Home > Robin Kruithof, Work > Practice makes Perfect Part 5 – Microsoft Project Resource Pool

Practice makes Perfect Part 5 – Microsoft Project Resource Pool

associates I was triggered to make this post about the Resource Pool functionality because I see a lot of questions about it popping up from clients and forums I am involved in.

In this post I will give a quick overview of how you create and use a resource pool.

Note that I am talking about Project Professional here and not the Project Server Enterprise resource pool functionality. I hope this post will give some insight in how you can use this functionality without having the luxury of Project Server.

Again I will be using Microsoft Project Professional 2013 to demonstrate this. However this is the preview version and not the final product changes may still occur.

What is a resource pool?

A resource pool is used to centralize the company resources in a Microsoft Project file. So in essence this Microsoft Project file will contain every employee that can be assigned to a project. The project file can then be saved to a file share so that everyone can access it or it can be saved locally if you only want to use it for yourself. When it is saved you can connect your project plans to the resource pool and gain access to the resources.

Note this file cannot reside on SharePoint. Project Professional won’t allow you to connect to the resource pool that is located on SharePoint.

So what can a resource pool mean for me?

With your project plans connected to the resource pool you can access and assign resource to your projects. When multiple projects share the same resource pool you will get a good view of the allocation of the company resources. This also allows you to see over-allocated resources where you have the ability to act on it.

So how do I create a resource pool?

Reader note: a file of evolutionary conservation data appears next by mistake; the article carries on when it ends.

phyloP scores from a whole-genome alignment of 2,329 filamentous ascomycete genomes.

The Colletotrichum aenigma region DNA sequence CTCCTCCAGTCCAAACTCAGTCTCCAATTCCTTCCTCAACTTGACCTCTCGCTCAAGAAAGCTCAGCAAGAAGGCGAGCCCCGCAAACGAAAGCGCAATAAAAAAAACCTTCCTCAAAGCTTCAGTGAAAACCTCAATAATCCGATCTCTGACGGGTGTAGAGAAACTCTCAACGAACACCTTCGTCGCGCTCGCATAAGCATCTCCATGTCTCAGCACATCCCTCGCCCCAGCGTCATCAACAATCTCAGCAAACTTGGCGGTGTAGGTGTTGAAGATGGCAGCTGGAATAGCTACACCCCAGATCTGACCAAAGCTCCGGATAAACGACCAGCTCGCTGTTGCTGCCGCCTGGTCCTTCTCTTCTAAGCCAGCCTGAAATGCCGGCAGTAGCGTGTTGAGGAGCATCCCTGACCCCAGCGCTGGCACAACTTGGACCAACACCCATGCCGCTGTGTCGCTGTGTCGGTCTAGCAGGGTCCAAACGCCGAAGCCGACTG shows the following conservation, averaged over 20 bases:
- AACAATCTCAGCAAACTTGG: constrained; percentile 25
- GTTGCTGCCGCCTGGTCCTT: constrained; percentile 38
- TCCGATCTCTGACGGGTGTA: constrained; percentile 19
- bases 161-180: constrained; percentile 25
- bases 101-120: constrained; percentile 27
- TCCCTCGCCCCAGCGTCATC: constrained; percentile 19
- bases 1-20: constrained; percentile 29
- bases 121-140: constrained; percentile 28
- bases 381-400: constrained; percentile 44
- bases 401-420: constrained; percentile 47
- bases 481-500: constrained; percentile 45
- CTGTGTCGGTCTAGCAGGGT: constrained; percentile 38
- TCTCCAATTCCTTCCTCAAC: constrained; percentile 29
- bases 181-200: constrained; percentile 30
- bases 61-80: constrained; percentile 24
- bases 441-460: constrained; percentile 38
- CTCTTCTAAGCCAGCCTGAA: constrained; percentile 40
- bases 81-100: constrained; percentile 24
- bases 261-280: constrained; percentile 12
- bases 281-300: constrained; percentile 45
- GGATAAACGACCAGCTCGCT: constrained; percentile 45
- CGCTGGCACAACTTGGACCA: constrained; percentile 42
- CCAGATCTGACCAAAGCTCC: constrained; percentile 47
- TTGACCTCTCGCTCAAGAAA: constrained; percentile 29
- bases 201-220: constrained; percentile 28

The first thing you need to do is open Microsoft Project Professional and save the file to the location where you want your resource pool to reside. Give it a clear name that it is the resource pool. For this post I will call mine CXS Resource Pool.

When you created the file and saved it, you have to start filling it with your resources. Depending on how many resources you need to fill in this could take a while. A little trick to make it easy. If you happen to have a excel fill with employees names you can just copy it into the resource sheet.

Note: Make sure you have a name convention in place. Project doesn’t see the difference between R. Kruithof or Robin Kruithof. This could lead to duplicate resource in your resource pool and we don’t want that.

Ok now that we saved are resource pool and filled it with resources let’s see what it does, shall we.


Now that I have created my resource pool, how do I use it?

Before I tell you how to use it I have to tell you about the catch. To use the resource pool with your project it also need to be opened. This however can be in read-only mode as long as you have it open. Otherwise your project is not able to get the resource information out of the resource pool. Now that’s out of the way let’s continue.

Create your project and go to the resource tab. Click on Resource Pool and then Share Resources.


Select Use resources (requires at least one open resource pool) and select your resource pool file. Also make sure that Pool takes precedence and press OK.


Note: When you link a project to the resource pool Microsoft Project will recognize the project file as a resource pool. Whenever you open the resource pool you will get the following message.


My advice is if you don’t need to edit always open read-only. Additionally, once a project is linked to the resource pool it will ask you if it should open it. When clicking ok it will open the resource pool in read-only mode.

Now that you have linked the project to the resource pool we can start using it. As you can see in the image below I am able to select the resources residing in the resource pool.


For this post I made two projects: Project A and Project B. Both of these projects are linked to the resource pool. Let’s see what happens when I start assigning resource to my task. For good measure I will also create some over-allocation.